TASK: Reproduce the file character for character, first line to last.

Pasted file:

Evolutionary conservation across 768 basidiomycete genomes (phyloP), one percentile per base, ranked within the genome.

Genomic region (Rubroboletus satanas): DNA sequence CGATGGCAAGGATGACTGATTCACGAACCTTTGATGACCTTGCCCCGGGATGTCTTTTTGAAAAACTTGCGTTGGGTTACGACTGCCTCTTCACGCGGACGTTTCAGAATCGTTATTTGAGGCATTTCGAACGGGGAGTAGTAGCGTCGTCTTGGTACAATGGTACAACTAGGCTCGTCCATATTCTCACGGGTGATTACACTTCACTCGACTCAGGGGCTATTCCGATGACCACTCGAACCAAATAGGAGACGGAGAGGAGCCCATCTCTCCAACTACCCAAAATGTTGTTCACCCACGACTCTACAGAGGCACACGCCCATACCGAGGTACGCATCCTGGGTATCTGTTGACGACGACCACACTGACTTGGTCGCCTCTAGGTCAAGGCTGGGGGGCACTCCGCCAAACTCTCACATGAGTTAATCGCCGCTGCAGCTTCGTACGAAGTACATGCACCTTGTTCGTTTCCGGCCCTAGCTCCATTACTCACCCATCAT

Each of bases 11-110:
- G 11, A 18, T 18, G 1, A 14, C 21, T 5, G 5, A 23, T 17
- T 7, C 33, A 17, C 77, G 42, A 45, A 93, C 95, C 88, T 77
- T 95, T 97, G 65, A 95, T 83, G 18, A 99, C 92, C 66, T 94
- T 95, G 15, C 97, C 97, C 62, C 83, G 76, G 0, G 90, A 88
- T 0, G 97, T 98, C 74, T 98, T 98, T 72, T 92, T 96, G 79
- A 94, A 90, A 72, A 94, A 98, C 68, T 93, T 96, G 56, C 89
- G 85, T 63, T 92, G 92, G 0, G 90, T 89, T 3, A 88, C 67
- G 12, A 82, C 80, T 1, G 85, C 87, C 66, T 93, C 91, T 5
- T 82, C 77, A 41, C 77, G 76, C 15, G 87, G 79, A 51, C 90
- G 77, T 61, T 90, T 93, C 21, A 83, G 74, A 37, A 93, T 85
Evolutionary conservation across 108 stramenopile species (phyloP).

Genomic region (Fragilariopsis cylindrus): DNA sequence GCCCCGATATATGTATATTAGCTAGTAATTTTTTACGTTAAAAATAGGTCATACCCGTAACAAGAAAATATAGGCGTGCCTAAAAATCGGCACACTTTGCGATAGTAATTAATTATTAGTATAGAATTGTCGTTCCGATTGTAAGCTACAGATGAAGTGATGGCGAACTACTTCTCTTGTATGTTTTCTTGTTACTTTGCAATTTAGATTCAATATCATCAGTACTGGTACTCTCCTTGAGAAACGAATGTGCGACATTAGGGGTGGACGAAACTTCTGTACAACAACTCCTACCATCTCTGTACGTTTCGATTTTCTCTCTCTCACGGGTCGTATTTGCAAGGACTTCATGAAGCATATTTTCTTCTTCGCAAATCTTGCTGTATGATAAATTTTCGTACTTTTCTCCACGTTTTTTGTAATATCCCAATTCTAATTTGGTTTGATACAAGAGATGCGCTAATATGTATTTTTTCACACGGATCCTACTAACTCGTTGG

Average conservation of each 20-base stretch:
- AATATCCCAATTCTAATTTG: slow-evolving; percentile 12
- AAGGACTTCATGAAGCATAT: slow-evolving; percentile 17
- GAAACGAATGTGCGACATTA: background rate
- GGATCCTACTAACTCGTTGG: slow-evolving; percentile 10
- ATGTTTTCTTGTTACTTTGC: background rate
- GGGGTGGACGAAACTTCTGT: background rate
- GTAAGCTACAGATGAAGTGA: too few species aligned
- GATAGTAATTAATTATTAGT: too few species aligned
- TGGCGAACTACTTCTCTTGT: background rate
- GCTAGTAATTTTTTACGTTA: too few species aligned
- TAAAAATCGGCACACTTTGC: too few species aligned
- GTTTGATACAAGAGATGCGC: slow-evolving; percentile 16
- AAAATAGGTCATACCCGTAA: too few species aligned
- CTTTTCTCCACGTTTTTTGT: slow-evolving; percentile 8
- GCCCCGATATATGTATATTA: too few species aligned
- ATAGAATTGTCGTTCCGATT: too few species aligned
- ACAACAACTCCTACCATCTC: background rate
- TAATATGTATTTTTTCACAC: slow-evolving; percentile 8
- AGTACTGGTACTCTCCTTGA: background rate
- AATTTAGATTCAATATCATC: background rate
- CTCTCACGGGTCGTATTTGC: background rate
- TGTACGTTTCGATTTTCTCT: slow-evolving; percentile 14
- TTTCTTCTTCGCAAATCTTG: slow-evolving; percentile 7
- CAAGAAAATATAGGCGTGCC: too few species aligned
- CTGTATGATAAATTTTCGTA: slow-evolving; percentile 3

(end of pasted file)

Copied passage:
Evolutionary conservation across 768 basidiomycete genomes (phyloP), one percentile per base, ranked within the genome.

Genomic region (Rubroboletus satanas): DNA sequence CGATGGCAAGGATGACTGATTCACGAACCTTTGATGACCTTGCCCCGGGATGTCTTTTTGAAAAACTTGCGTTGGGTTACGACTGCCTCTTCACGCGGACGTTTCAGAATCGTTATTTGAGGCATTTCGAACGGGGAGTAGTAGCGTCGTCTTGGTACAATGGTACAACTAGGCTCGTCCATATTCTCACGGGTGATTACACTTCACTCGACTCAGGGGCTATTCCGATGACCACTCGAACCAAATAGGAGACGGAGAGGAGCCCATCTCTCCAACTACCCAAAATGTTGTTCACCCACGACTCTACAGAGGCACACGCCCATACCGAGGTACGCATCCTGGGTATCTGTTGACGACGACCACACTGACTTGGTCGCCTCTAGGTCAAGGCTGGGGGGCACTCCGCCAAACTCTCACATGAGTTAATCGCCGCTGCAGCTTCGTACGAAGTACATGCACCTTGTTCGTTTCCGGCCCTAGCTCCATTACTCACCCATCAT

Each of bases 11-110:
- G 11, A 18, T 18, G 1, A 14, C 21, T 5, G 5, A 23, T 17
- T 7, C 33, A 17, C 77, G 42, A 45, A 93, C 95, C 88, T 77
- T 95, T 97, G 65, A 95, T 83, G 18, A 99, C 92, C 66, T 94
- T 95, G 15, C 97, C 97, C 62, C 83, G 76, G 0, G 90, A 88
- T 0, G 97, T 98, C 74, T 98, T 98, T 72, T 92, T 96, G 79
- A 94, A 90, A 72, A 94, A 98, C 68, T 93, T 96, G 56, C 89
- G 85, T 63, T 92, G 92, G 0, G 90, T 89, T 3, A 88, C 67
- G 12, A 82, C 80, T 1, G 85, C 87, C 66, T 93, C 91, T 5
- T 82, C 77, A 41, C 77, G 76, C 15, G 87, G 79, A 51, C 90
- G 77, T 61, T 90, T 93, C 21, A 83, G 74, A 37, A 93, T 85
Evolutionary conservation across 108 stramenopile species (phyloP).

Genomic region (Fragilariopsis cylindrus): DNA sequence GCCCCGATATATGTATATTAGCTAGTAATTTTTTACGTTAAAAATAGGTCATACCCGTAACAAGAAAATATAGGCGTGCCTAAAAATCGGCACACTTTGCGATAGTAATTAATTATTAGTATAGAATTGTCGTTCCGATTGTAAGCTACAGATGAAGTGATGGCGAACTACTTCTCTTGTATGTTTTCTTGTTACTTTGCAATTTAGATTCAATATCATCAGTACTGGTACTCTCCTTGAGAAACGAATGTGCGACATTAGGGGTGGACGAAACTTCTGTACAACAACTCCTACCATCTCTGTACGTTTCGATTTTCTCTCTCTCACGGGTCGTATTTGCAAGGACTTCATGAAGCATATTTTCTTCTTCGCAAATCTTGCTGTATGATAAATTTTCGTACTTTTCTCCACGTTTTTTGTAATATCCCAATTCTAATTTGGTTTGATACAAGAGATGCGCTAATATGTATTTTTTCACACGGATCCTACTAACTCGTTGG

Average conservation of each 20-base stretch:
- AATATCCCAATTCTAATTTG: slow-evolving; percentile 12
- AAGGACTTCATGAAGCATAT: slow-evolving; percentile 17
- GAAACGAATGTGCGACATTA: background rate
- GGATCCTACTAACTCGTTGG: slow-evolving; percentile 10
- ATGTTTTCTTGTTACTTTGC: background rate
- GGGGTGGACGAAACTTCTGT: background rate
- GTAAGCTACAGATGAAGTGA: too few species aligned
- GATAGTAATTAATTATTAGT: too few species aligned
- TGGCGAACTACTTCTCTTGT: background rate
- GCTAGTAATTTTTTACGTTA: too few species aligned
- TAAAAATCGGCACACTTTGC: too few species aligned
- GTTTGATACAAGAGATGCGC: slow-evolving; percentile 16
- AAAATAGGTCATACCCGTAA: too few species aligned
- CTTTTCTCCACGTTTTTTGT: slow-evolving; percentile 8
- GCCCCGATATATGTATATTA: too few species aligned
- ATAGAATTGTCGTTCCGATT: too few species aligned
- ACAACAACTCCTACCATCTC: background rate
- TAATATGTATTTTTTCACAC: slow-evolving; percentile 8
- AGTACTGGTACTCTCCTTGA: background rate
- AATTTAGATTCAATATCATC: background rate
- CTCTCACGGGTCGTATTTGC: background rate
- TGTACGTTTCGATTTTCTCT: slow-evolving; percentile 14
- TTTCTTCTTCGCAAATCTTG: slow-evolving; percentile 7
- CAAGAAAATATAGGCGTGCC: too few species aligned
- CTGTATGATAAATTTTCGTA: slow-evolving; percentile 3